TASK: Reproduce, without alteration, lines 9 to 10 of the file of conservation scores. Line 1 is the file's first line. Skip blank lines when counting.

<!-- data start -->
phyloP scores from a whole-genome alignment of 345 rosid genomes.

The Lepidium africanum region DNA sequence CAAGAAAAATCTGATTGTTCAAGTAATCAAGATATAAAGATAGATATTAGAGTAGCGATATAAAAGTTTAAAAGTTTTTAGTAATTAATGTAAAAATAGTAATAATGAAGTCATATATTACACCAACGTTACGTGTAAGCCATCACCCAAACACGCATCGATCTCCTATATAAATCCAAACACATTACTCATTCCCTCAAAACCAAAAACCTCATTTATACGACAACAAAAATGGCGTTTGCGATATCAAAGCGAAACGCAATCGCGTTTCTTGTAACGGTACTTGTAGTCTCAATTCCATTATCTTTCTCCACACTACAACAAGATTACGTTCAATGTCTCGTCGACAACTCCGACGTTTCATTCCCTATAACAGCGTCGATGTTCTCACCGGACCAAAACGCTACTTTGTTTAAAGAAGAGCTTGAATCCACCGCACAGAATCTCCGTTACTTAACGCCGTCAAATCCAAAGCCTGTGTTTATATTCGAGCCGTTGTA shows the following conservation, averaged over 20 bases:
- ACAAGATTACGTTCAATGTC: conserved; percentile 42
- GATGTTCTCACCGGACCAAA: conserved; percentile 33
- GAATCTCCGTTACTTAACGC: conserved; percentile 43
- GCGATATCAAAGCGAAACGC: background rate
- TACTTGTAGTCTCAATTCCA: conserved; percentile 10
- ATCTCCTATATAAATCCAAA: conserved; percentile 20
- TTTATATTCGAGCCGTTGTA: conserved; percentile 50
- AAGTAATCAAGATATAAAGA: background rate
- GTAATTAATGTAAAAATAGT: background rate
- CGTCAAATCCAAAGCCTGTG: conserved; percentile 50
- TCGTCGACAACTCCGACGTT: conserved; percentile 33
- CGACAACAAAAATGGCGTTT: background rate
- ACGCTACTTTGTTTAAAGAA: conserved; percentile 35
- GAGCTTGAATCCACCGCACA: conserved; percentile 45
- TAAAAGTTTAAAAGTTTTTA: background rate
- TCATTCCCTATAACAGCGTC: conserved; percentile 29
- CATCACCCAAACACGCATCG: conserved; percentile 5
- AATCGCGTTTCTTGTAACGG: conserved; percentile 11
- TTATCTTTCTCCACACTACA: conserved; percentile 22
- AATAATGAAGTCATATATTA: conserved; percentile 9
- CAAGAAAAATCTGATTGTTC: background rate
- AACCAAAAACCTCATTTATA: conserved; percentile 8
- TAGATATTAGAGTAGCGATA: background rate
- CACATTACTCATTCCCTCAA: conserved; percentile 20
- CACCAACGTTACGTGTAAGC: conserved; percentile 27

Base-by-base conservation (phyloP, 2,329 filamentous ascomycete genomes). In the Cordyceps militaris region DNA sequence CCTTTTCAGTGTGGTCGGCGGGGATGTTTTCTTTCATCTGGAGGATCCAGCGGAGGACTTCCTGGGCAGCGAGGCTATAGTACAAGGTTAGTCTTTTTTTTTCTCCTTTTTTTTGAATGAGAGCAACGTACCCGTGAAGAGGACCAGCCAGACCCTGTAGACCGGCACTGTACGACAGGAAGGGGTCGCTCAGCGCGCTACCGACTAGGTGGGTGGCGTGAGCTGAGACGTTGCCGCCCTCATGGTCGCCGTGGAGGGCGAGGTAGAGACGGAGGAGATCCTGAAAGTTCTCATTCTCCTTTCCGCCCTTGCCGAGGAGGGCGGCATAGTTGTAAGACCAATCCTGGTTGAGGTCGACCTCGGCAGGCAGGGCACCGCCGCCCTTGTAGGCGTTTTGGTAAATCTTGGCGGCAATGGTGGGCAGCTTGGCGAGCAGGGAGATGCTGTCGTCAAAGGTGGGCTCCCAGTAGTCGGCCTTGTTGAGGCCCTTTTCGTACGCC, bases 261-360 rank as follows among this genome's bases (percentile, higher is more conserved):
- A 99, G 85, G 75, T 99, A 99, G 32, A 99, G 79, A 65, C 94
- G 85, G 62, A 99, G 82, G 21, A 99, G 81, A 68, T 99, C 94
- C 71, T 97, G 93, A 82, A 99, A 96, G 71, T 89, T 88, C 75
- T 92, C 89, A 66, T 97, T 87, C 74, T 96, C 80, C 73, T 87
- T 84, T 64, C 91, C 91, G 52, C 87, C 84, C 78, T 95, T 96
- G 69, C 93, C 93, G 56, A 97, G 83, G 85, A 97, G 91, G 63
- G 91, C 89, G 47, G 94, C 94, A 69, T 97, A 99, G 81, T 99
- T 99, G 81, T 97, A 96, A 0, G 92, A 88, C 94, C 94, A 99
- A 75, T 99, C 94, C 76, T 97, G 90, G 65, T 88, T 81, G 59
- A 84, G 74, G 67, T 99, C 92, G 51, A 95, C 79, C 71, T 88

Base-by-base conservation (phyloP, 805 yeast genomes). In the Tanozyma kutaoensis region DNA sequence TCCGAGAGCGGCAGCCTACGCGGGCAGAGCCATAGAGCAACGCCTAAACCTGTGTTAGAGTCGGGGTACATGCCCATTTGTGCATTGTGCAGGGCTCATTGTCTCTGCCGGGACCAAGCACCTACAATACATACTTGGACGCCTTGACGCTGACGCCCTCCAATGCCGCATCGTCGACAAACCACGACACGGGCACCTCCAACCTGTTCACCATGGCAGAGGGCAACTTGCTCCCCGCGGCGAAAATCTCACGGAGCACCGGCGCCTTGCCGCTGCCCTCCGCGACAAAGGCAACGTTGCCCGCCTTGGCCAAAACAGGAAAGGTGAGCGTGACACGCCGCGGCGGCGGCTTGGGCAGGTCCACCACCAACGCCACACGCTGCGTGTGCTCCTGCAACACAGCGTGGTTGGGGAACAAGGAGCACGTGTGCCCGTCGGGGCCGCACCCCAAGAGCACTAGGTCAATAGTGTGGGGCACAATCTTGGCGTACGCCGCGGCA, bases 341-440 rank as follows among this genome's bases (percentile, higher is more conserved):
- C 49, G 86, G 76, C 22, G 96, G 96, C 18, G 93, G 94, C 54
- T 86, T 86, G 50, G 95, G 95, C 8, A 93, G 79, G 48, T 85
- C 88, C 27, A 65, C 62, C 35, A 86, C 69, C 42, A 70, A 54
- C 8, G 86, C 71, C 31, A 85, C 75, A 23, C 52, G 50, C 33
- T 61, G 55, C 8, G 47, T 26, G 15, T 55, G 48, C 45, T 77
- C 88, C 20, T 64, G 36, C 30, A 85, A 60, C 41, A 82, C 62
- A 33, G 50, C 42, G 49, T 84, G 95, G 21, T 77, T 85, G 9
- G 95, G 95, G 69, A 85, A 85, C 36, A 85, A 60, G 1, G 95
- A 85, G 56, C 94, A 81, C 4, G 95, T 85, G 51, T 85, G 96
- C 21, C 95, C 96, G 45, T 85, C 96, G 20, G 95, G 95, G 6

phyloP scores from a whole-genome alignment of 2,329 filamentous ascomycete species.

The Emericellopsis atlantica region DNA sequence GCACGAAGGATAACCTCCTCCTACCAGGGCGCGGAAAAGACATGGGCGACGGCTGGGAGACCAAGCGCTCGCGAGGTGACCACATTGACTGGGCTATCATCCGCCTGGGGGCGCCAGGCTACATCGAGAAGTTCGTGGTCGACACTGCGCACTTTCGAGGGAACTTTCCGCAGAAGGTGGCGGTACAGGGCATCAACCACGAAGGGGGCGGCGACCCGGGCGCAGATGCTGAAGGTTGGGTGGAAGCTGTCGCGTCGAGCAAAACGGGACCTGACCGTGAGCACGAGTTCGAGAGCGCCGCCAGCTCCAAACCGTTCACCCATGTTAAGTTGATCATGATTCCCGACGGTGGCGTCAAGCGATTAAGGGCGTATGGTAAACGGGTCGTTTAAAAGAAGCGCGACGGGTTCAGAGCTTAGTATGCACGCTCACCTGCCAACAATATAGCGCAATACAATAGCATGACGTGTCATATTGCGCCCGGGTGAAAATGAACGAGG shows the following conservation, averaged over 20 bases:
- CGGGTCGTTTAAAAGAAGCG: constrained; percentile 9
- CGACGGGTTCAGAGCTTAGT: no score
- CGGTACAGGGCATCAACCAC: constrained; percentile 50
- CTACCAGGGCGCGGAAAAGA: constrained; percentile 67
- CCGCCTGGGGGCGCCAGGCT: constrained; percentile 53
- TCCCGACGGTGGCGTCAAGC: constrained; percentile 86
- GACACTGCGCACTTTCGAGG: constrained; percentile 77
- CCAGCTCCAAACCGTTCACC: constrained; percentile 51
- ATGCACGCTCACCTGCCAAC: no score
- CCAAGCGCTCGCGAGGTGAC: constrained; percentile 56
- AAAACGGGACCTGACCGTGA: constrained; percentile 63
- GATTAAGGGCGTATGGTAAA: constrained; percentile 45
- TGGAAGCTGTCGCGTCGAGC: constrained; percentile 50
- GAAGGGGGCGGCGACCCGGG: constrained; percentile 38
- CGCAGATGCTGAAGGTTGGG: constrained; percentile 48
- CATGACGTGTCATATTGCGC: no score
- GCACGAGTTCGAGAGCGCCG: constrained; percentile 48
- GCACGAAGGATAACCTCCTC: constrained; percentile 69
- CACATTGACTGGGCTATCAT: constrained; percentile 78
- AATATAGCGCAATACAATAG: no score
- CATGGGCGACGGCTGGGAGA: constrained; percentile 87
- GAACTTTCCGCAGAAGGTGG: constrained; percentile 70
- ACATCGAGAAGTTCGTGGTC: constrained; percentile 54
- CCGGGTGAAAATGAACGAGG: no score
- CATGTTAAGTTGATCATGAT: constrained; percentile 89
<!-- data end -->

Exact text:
- TTTATATTCGAGCCGTTGTA: conserved; percentile 50
- AAGTAATCAAGATATAAAGA: background rate